Tuesday, May 25, 2010
Tuesday, May 18, 2010
Thursday, May 13, 2010
Saturday, May 8, 2010
Thursday, April 29, 2010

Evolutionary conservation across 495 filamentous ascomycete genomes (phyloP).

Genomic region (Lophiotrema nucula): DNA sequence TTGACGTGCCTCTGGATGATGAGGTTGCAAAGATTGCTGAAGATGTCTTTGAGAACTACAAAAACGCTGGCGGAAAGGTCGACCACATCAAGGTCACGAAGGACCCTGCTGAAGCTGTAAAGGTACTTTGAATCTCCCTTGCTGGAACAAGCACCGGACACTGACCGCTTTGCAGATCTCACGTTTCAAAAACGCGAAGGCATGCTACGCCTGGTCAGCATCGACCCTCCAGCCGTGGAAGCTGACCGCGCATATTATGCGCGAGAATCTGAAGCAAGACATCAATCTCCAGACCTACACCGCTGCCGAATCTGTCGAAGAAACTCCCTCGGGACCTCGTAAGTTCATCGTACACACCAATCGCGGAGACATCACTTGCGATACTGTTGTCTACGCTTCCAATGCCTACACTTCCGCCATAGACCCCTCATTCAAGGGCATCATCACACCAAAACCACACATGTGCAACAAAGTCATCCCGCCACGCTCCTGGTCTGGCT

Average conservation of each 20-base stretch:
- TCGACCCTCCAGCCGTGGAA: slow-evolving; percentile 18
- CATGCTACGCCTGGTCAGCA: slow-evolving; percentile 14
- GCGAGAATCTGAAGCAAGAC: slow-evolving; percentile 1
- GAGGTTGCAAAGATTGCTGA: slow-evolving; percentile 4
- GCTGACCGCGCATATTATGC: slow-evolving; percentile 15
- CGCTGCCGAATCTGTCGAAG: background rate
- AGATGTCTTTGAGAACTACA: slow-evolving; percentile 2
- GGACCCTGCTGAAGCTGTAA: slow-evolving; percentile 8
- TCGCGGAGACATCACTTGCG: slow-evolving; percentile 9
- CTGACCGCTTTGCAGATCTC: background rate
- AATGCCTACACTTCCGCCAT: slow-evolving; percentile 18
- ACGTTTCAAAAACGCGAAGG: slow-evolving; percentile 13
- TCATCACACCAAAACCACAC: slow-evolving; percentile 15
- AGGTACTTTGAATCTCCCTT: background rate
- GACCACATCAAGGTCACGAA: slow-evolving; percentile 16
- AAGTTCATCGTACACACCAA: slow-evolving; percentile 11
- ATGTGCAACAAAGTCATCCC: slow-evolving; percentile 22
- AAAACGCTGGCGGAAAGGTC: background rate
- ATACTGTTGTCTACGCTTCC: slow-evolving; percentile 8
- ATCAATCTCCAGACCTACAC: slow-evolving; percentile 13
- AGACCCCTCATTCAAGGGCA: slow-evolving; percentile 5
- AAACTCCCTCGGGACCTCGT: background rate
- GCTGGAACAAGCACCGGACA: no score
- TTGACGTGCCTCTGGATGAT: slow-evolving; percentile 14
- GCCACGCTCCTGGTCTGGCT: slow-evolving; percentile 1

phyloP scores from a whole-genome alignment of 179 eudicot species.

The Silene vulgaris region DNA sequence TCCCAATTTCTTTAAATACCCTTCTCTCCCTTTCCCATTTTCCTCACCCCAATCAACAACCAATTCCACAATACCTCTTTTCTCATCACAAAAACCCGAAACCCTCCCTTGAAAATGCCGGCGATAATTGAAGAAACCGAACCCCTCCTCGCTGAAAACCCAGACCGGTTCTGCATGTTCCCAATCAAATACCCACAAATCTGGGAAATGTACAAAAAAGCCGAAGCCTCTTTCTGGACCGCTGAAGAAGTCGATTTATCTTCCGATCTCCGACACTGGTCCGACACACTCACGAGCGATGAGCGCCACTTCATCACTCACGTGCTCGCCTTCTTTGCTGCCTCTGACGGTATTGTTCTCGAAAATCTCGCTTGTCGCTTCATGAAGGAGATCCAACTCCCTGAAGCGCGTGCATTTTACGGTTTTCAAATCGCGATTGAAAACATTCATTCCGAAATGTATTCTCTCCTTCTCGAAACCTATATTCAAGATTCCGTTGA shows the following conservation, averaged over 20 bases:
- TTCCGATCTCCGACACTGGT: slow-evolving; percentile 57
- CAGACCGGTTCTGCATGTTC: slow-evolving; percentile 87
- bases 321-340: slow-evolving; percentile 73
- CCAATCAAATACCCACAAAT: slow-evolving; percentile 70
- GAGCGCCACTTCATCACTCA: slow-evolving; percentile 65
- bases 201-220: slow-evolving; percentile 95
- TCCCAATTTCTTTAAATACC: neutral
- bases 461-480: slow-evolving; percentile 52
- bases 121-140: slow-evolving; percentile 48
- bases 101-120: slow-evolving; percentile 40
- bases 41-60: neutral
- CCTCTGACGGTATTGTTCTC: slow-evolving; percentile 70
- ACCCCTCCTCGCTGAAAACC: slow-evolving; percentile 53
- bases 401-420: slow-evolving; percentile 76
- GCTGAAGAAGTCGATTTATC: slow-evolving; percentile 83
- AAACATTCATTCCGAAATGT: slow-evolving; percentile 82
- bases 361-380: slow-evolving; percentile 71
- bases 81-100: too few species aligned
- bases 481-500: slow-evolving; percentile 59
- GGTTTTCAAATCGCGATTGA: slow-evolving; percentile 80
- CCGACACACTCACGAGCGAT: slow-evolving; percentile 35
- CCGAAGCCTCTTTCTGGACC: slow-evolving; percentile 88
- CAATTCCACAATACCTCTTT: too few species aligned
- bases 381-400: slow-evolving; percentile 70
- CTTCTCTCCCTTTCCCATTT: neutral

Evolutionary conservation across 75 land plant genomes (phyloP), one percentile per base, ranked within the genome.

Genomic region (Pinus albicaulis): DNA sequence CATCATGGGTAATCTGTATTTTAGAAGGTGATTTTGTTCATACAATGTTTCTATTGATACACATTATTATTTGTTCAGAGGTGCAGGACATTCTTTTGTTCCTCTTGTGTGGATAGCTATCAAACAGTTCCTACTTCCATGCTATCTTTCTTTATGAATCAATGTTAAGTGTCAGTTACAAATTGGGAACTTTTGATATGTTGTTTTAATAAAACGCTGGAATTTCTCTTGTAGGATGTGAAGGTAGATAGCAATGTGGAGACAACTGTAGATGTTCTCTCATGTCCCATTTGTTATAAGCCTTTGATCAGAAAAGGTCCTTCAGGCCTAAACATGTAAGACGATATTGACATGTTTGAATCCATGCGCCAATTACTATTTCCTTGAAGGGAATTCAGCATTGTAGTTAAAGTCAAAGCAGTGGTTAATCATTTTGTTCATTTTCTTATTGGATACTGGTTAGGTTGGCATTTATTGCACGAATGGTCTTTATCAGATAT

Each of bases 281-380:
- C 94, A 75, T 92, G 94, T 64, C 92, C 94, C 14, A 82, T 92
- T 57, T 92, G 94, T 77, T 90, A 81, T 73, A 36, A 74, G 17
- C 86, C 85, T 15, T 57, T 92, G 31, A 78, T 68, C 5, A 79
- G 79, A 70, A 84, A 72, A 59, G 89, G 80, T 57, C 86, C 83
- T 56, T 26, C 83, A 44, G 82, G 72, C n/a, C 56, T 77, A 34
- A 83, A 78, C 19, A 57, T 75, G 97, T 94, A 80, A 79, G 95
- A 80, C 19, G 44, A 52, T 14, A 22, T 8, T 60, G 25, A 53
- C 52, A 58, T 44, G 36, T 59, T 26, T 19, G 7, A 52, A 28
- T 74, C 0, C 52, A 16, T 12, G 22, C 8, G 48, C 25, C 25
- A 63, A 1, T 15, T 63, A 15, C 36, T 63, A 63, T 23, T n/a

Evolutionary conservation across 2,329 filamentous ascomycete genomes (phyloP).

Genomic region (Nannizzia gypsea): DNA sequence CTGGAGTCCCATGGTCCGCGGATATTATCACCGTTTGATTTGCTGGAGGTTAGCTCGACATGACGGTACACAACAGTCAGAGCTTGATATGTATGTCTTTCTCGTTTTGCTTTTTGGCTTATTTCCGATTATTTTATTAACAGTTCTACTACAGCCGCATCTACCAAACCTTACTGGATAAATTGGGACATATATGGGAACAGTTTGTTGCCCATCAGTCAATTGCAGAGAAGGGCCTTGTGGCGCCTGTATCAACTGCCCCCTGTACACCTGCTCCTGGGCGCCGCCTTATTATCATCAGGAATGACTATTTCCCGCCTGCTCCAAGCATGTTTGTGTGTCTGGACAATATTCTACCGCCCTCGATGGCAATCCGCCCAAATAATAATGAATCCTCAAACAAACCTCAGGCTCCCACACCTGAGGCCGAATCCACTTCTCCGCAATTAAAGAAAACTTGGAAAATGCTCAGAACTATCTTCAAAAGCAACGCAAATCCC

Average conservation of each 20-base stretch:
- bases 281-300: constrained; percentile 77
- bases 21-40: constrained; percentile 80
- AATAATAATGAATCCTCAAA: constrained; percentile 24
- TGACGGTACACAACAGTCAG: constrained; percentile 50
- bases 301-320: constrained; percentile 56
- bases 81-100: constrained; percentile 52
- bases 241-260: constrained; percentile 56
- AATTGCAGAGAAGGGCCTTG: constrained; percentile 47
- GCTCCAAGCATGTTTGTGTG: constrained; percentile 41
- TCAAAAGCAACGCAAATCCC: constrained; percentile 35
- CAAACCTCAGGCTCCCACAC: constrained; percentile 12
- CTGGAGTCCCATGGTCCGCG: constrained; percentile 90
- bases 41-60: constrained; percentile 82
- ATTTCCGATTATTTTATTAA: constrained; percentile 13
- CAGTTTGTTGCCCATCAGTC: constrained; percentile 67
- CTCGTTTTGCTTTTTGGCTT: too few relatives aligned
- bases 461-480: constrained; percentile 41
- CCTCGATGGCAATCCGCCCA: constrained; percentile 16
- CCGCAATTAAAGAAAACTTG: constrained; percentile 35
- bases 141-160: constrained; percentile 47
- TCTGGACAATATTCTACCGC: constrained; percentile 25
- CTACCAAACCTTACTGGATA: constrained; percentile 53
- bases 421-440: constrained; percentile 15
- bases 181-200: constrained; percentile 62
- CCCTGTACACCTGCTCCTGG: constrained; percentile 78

Are you one of the scores of homeowners who are considering walking away from a mortgage you can’t afford? Or maybe your lender has agreed to a short sale as a way to get the property off their books. Before you make either of these moves, you better understand the tax ramifications. Otherwise, you could end up with a big, fat bill from the IRS. In a nutshell, here’s the rule: If you borrow money from a commercial lender and the lender later cancels or forgives the debt, you may have to include the cancelled amount as income for tax purposes, depending on the circumstances. For example, suppose you borrow $10,000 and default on the loan after paying back $2,000. If the lender is unable to collect the remaining debt from you, there is a cancellation in debt of $8,000, which generally is taxable income to you. Meaning if you’re in the 20% tax bracket, you’ll have to cough up another $1,600 for taxes. But thanks to the Mortgage Forgiveness Debt Relief Act of 2007, there are exceptions that might apply to you. The most notable is that the amount forgiven on a mortgage for a principal residence is exempt up to $2 million or $1 million if married filing separately. So for most people, they won’t have a tax problem. However, before you breathe a sigh of relief, make sure the home is your principal residence. Because borrowers who don’t live in the house they’ve mortgaged could find themselves in a real pickle. Let me give you a real life example: I have a close friend who got caught up in the real estate frenzy back in 2004 and 2005. He and his growing family lived a small house that was complete paid for and probably worth $75,000 before the bubble hit. In a few years, it had shot up to over $300,000. That’s when they decided to buy a bigger home in a nicer neighborhood. They got hooked up with a mortgage broker who conned them into a couple of suicide loans. And like magic, they were in the new home with nothing down and without selling the old house! What happened next could be the plot for a Stephen King novel ... His interest rates skyrocketed, now he can barely make the payment on the new house. And as far as the old house goes: His tenant moved out, and he’s stuck with a $300,000 mortgage on a house that’s worth about $90,000. He’s trying to get the bank to reduce the principal owned. But they won’t budge. The best they’ll do is stay with the original teaser interest rate. So there the place sits … no one living in it and the mortgage not getting paid. Mail them the keys, and forgetting about the whole thing is one option he’s considering. But look at the potential tax liability since the house is not their primary residence: $300,000 owed minus the $90,000 selling price = $210,000 forgiven At a 30% tax rate, he might have to come up with $70,000 to pay the IRS. He doesn’t have that kind of money. And if he did, he sure wouldn’t want to use it to pay taxes. I told him that he needs to get in touch a good tax attorney to see if there is anyway to cut a deal with the IRS. Bankruptcy is always a last resort. So if you find yourself in similar jam, be sure to get expert advice before you drop the key in the mailbox. Otherwise you may find Geithner’s posse at your doorstep. And for the complete story on canceled debts, go to IRS Publication 4681. Best wishes, George P.S. I’m now on Twitter. Follow me at http://twitter.com/efinancialwrite for frequent updates, personal insights and observations on how to have a healthy retirement. If you don’t have a Twitter account, sign up today at http://www.twitter.com/signup and then click on the ‘Follow’ button from http://twitter.com/efinancialwrite to receive updates on either your cell phone or Twitter page.